While #OscarsSoWhite brought attention to the Academy's overwhelmingly White, male membership, the underbelly of the entertainment industry itself is rife with inequitable hiring of not only on-camera and on-stage performers but also directors, writers, and others behind the scenes. While there are several organizations from Racebending.com to the Geena Davis Institute on Gender in Media that seek to usher in more equitable representation, push back against the Industry's disparate employment practices has been documented for more than fifty years with what many argue is not proportionally positive movement. White males still garner almost half of all theatrical and television roles and represent more than 80% of episodic directors while entertainment hubs Los Angeles and New York City are more than 50% people of color and female. What will it take to attain equity in the entertainment industry? Why does it matter? nnIn this course, students will examine rhetorical issues in promoting, defending, and opposing entertainment industry practices - writing and speaking across genres in persuasive response - and ultimately develop a collaborative 5-year strategic plan to usher in equity.n nThis course is part of the PWR advanced elective track in Social and Racial Justice (SRJ). Prerequisite: first two levels of the writing requirement or equivalent transfer credit. For video course description, see https://undergrad.stanford.edu/programs/pwr/courses/advanced-courses/last-hopi-earth-rhetoric-entertainment-inequity.
Last offered: Winter 2017 | UG Reqs: WAY-A-II, WAY-ED

CSRE 194NCR: Topics in Writing & Rhetoric: Introduction to Cultural Rhetorics (PWR 194NCR)

All cultures have their own ways of communicating and making meaning through a range of situated rhetorical practices. In this gateway course to the Notation in Cultural Rhetorics, you'll explore the diverse contexts in which these practices are made and continue to be made;learn methodologies for examining their rhetorical production across media and modality; and study situated cultural practices and their historical and current developments.
Terms: Spr | Units: 4 | UG Reqs: WAY-A-II, WAY-ED

CSRE 195: U.S. Latinx Art (ARTHIST 194, CHILATST 195)

This course surveys art made by Latinas/os/xs who have lived and worked in the United States since the 1700s, including Chicanos, Nuyoricans, and other Black, Brown, and Indigenous artists. While exploring the diversity of Latinx art, students will consider artists' relationships to identity, race, ethnicity, gender, and sexuality. Students will also study how artists have responded to and challenged discrimination, institutional exclusion, and national debates through their work. Attendance on the first day of class is a requirement for enrollment.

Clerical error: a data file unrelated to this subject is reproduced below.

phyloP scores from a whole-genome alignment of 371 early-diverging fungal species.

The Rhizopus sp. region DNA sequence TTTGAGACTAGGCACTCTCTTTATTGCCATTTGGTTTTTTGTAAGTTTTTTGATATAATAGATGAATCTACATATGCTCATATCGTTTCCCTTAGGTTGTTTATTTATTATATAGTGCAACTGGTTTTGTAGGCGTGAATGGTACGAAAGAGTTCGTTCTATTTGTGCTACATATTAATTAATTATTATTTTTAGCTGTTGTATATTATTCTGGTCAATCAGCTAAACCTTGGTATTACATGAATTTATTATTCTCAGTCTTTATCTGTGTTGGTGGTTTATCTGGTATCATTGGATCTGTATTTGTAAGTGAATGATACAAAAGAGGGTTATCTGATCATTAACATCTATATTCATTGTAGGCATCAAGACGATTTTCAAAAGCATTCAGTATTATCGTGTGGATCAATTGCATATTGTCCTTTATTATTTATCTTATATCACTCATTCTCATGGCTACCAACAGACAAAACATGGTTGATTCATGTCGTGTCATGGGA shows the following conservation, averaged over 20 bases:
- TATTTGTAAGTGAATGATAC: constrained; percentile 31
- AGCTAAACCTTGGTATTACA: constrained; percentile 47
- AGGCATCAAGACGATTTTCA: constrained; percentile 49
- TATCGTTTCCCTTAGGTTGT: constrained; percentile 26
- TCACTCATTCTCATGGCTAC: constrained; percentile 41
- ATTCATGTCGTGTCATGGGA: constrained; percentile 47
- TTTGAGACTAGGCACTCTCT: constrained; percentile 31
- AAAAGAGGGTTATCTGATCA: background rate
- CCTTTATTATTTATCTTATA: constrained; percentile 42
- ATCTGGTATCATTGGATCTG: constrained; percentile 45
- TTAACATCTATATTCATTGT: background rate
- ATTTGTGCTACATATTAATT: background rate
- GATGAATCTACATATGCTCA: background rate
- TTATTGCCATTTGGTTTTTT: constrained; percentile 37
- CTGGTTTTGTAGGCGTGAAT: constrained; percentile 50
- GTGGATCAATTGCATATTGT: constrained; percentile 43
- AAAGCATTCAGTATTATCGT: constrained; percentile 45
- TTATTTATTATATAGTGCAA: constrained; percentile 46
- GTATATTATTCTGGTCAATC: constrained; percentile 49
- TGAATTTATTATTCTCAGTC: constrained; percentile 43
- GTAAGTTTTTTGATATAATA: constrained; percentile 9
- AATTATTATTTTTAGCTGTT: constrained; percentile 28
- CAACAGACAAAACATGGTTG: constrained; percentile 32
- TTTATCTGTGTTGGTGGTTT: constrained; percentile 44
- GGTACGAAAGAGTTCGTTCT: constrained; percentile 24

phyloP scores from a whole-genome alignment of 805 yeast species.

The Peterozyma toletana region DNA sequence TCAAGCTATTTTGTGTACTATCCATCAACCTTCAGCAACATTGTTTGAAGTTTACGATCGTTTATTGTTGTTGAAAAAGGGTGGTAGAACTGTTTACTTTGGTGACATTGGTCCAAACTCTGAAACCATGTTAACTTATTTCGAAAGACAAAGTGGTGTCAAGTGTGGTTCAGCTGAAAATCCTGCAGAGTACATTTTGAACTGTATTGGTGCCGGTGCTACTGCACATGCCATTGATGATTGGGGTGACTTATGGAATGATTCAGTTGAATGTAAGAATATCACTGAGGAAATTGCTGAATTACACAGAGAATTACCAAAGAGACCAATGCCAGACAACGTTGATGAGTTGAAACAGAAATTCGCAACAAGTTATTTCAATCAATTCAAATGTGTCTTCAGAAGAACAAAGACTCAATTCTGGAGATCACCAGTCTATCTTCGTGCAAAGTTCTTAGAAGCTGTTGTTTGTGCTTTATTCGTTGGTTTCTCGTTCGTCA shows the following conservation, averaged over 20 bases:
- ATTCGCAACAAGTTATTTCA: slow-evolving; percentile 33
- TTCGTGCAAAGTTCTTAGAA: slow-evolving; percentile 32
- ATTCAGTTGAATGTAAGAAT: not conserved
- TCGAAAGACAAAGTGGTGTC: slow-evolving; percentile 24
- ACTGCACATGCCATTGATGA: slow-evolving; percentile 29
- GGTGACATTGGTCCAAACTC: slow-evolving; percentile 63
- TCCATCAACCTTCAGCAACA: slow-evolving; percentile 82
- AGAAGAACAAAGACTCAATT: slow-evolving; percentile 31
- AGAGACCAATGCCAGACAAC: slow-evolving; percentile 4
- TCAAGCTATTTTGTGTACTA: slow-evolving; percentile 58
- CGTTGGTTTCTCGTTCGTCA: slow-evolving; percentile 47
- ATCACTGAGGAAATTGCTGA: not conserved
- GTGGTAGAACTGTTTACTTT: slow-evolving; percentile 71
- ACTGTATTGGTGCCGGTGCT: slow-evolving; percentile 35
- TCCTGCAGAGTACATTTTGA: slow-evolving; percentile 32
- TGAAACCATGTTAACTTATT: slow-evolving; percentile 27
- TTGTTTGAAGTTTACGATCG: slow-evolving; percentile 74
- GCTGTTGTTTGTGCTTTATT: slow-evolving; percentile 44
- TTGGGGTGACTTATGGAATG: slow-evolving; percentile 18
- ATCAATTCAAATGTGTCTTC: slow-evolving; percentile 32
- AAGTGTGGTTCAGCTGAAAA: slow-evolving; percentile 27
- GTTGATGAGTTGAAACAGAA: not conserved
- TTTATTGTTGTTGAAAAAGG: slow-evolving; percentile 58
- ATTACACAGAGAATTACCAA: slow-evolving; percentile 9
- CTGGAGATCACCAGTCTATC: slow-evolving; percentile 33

Terms: Win | Units: 5 | UG Reqs: WAY-A-II, WAY-ED

CSRE 249: The Algerian Wars (FRENCH 249, HISTORY 239G, JEWISHST 249)

From Algiers the White to Algiers the Red, Algiers, the Mecca of the Revolutionaries in the words of Amilcar Cabral, this course offers to study the Algerian Wars since the French conquest of Algeria (1830-) to the Algerian civil war of the 1990s. We will revisit the ways in which the war has been narrated in literature and cinema, popular culture, and political discourse. A special focus will be given to the Algerian War of Independence (1954-1962). The course considers the racial representations of the war in the media, the continuing legacies surrounding the conflict in France, Africa, and the United States, from Che Guevara to the Black Panthers. A key focus will be the transmission of collective memory through transnational lenses, and analyses of commemorative events and movies. nReadings from James Baldwin, Assia Djebar, Albert Camus, Frantz Fanon, Mouloud Feraoun. Movies include "The Battle of Algiers," "Days of Glory," and "Viva Laldjérie." nTaught in English.
Last offered: Spring 2018 | UG Reqs: GER:EC-GlobalCom, WAY-A-II, WAY-ED

CSRE 258: Black Feminist Theater and Theory (AFRICAAM 258, FEMGEN 258X, TAPS 258)

From the rave reviews garnered by Angelina Weld Grimke's lynching play, Rachel to recent work by Lynn Nottage on Rwanda, black women playwrights have addressed key issues in modern culture and politics. We will analyze and perform work written by black women in the U.S., Britain and the Caribbean in the 20th and 21st centuries. Topics include: sexuality, surrealism, colonialism, freedom, violence, colorism, love, history, community and more. Playwrights include: Angelina Grimke, Lorriane Hansberry, Winsome Pinnock, Adrienne Kennedy, Suzan- Lori Parks, Ntzoke Shange, Pearl Cleage, Sarah Jones, Anna DeVeare Smith, Alice Childress, Lydia Diamond and Zora Neale Hurston.)
Last offered: Winter 2018 | UG Reqs: WAY-A-II, WAY-ED

CSRE 265: Crossing the Atlantic: Race and Identity in the African Diaspora (COMPLIT 264, FRENCH 264)

This course interrogates the relationship between literature, culture, race and identity in the African diaspora. We will analyze racial discourses through literature, and various forms of cultural expression while examining the role of class and gender in these configurations. As we follow the historical and geographical trajectories of people of African descent in different parts of the world, students will explore literary and political movements with the objective of examining how race has been constructed and is performed in different regions of the diaspora. Our readings will take us from Martinique, Guadeloupe, Guyana, France, and Senegal to Cuba, Brazil, Haiti and the Dominican Republic. Topics discussed will include: Race, identity, gender, class, memory, oral tradition, Afro-Caribbean religions, Negrismo, Négritude, Antillanité, Créolité, colonialism, modernity and national belonging. Readings will include the works of: Jean Price-Mars, Léopold Senghor, Aimé Césaire, Léon Damas, Frantz Fanon, Nicolás Guillén, Nancy Morejon, Maryse Condé, Patrick Chamoiseau, Edouard Glissant, among others. Taught in English.
Terms: Win | Units: 3-5 | UG Reqs: WAY-A-II, WAY-ED